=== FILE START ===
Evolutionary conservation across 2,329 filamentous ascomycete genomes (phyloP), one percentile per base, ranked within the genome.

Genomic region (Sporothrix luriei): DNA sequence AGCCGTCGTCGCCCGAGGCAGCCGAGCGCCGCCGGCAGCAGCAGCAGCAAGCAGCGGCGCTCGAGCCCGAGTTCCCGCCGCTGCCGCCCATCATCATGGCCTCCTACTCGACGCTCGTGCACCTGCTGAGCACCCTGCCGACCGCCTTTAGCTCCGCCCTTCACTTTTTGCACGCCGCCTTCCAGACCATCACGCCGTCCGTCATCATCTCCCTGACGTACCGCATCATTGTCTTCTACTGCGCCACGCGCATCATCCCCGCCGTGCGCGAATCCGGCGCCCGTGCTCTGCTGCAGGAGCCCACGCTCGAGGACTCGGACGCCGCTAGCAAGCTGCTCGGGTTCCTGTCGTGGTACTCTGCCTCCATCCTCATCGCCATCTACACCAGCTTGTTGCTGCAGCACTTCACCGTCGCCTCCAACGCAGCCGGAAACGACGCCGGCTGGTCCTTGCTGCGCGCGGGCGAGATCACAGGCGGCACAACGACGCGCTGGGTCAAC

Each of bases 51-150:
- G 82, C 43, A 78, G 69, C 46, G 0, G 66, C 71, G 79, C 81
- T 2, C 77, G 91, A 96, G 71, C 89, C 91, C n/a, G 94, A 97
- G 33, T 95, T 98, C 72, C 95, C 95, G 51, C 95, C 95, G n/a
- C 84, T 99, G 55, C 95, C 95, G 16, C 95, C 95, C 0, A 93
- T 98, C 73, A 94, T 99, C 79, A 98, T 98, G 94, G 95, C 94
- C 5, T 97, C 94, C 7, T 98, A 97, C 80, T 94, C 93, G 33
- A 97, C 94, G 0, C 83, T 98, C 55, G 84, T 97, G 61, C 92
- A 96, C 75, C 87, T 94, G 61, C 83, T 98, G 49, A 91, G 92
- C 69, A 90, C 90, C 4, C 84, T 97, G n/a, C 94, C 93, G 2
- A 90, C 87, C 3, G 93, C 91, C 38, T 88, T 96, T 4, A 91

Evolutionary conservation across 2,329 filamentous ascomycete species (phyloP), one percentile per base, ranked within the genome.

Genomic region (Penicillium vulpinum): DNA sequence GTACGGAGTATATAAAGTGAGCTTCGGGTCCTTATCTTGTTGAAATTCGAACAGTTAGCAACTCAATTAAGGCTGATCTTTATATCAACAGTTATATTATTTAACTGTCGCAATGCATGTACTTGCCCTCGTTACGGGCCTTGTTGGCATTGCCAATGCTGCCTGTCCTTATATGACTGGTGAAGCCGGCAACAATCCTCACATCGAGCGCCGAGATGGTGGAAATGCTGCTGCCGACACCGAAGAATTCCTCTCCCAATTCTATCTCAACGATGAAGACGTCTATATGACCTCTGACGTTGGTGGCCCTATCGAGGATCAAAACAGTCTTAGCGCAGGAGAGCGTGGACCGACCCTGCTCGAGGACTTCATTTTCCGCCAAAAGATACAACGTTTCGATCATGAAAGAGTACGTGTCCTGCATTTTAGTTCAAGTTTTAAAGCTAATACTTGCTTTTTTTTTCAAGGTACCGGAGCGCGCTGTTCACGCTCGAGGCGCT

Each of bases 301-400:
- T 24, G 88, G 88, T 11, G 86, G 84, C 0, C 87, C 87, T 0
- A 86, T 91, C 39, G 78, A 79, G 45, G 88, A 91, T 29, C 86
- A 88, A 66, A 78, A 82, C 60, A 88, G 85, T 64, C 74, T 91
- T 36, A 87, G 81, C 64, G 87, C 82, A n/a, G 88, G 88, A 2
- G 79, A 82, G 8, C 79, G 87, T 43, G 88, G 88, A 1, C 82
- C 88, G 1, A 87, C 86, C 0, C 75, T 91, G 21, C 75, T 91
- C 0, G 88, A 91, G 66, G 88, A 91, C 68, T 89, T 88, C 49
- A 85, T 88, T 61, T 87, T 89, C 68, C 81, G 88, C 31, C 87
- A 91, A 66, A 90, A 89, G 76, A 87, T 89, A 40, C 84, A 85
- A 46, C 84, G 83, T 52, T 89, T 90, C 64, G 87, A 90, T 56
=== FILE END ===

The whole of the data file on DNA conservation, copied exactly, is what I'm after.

Evolutionary conservation across 2,329 filamentous ascomycete genomes (phyloP), one percentile per base, ranked within the genome.

Genomic region (Sporothrix luriei): DNA sequence AGCCGTCGTCGCCCGAGGCAGCCGAGCGCCGCCGGCAGCAGCAGCAGCAAGCAGCGGCGCTCGAGCCCGAGTTCCCGCCGCTGCCGCCCATCATCATGGCCTCCTACTCGACGCTCGTGCACCTGCTGAGCACCCTGCCGACCGCCTTTAGCTCCGCCCTTCACTTTTTGCACGCCGCCTTCCAGACCATCACGCCGTCCGTCATCATCTCCCTGACGTACCGCATCATTGTCTTCTACTGCGCCACGCGCATCATCCCCGCCGTGCGCGAATCCGGCGCCCGTGCTCTGCTGCAGGAGCCCACGCTCGAGGACTCGGACGCCGCTAGCAAGCTGCTCGGGTTCCTGTCGTGGTACTCTGCCTCCATCCTCATCGCCATCTACACCAGCTTGTTGCTGCAGCACTTCACCGTCGCCTCCAACGCAGCCGGAAACGACGCCGGCTGGTCCTTGCTGCGCGCGGGCGAGATCACAGGCGGCACAACGACGCGCTGGGTCAAC

Each of bases 51-150:
- G 82, C 43, A 78, G 69, C 46, G 0, G 66, C 71, G 79, C 81
- T 2, C 77, G 91, A 96, G 71, C 89, C 91, C n/a, G 94, A 97
- G 33, T 95, T 98, C 72, C 95, C 95, G 51, C 95, C 95, G n/a
- C 84, T 99, G 55, C 95, C 95, G 16, C 95, C 95, C 0, A 93
- T 98, C 73, A 94, T 99, C 79, A 98, T 98, G 94, G 95, C 94
- C 5, T 97, C 94, C 7, T 98, A 97, C 80, T 94, C 93, G 33
- A 97, C 94, G 0, C 83, T 98, C 55, G 84, T 97, G 61, C 92
- A 96, C 75, C 87, T 94, G 61, C 83, T 98, G 49, A 91, G 92
- C 69, A 90, C 90, C 4, C 84, T 97, G n/a, C 94, C 93, G 2
- A 90, C 87, C 3, G 93, C 91, C 38, T 88, T 96, T 4, A 91

Evolutionary conservation across 2,329 filamentous ascomycete species (phyloP), one percentile per base, ranked within the genome.

Genomic region (Penicillium vulpinum): DNA sequence GTACGGAGTATATAAAGTGAGCTTCGGGTCCTTATCTTGTTGAAATTCGAACAGTTAGCAACTCAATTAAGGCTGATCTTTATATCAACAGTTATATTATTTAACTGTCGCAATGCATGTACTTGCCCTCGTTACGGGCCTTGTTGGCATTGCCAATGCTGCCTGTCCTTATATGACTGGTGAAGCCGGCAACAATCCTCACATCGAGCGCCGAGATGGTGGAAATGCTGCTGCCGACACCGAAGAATTCCTCTCCCAATTCTATCTCAACGATGAAGACGTCTATATGACCTCTGACGTTGGTGGCCCTATCGAGGATCAAAACAGTCTTAGCGCAGGAGAGCGTGGACCGACCCTGCTCGAGGACTTCATTTTCCGCCAAAAGATACAACGTTTCGATCATGAAAGAGTACGTGTCCTGCATTTTAGTTCAAGTTTTAAAGCTAATACTTGCTTTTTTTTTCAAGGTACCGGAGCGCGCTGTTCACGCTCGAGGCGCT

Each of bases 301-400:
- T 24, G 88, G 88, T 11, G 86, G 84, C 0, C 87, C 87, T 0
- A 86, T 91, C 39, G 78, A 79, G 45, G 88, A 91, T 29, C 86
- A 88, A 66, A 78, A 82, C 60, A 88, G 85, T 64, C 74, T 91
- T 36, A 87, G 81, C 64, G 87, C 82, A n/a, G 88, G 88, A 2
- G 79, A 82, G 8, C 79, G 87, T 43, G 88, G 88, A 1, C 82
- C 88, G 1, A 87, C 86, C 0, C 75, T 91, G 21, C 75, T 91
- C 0, G 88, A 91, G 66, G 88, A 91, C 68, T 89, T 88, C 49
- A 85, T 88, T 61, T 87, T 89, C 68, C 81, G 88, C 31, C 87
- A 91, A 66, A 90, A 89, G 76, A 87, T 89, A 40, C 84, A 85
- A 46, C 84, G 83, T 52, T 89, T 90, C 64, G 87, A 90, T 56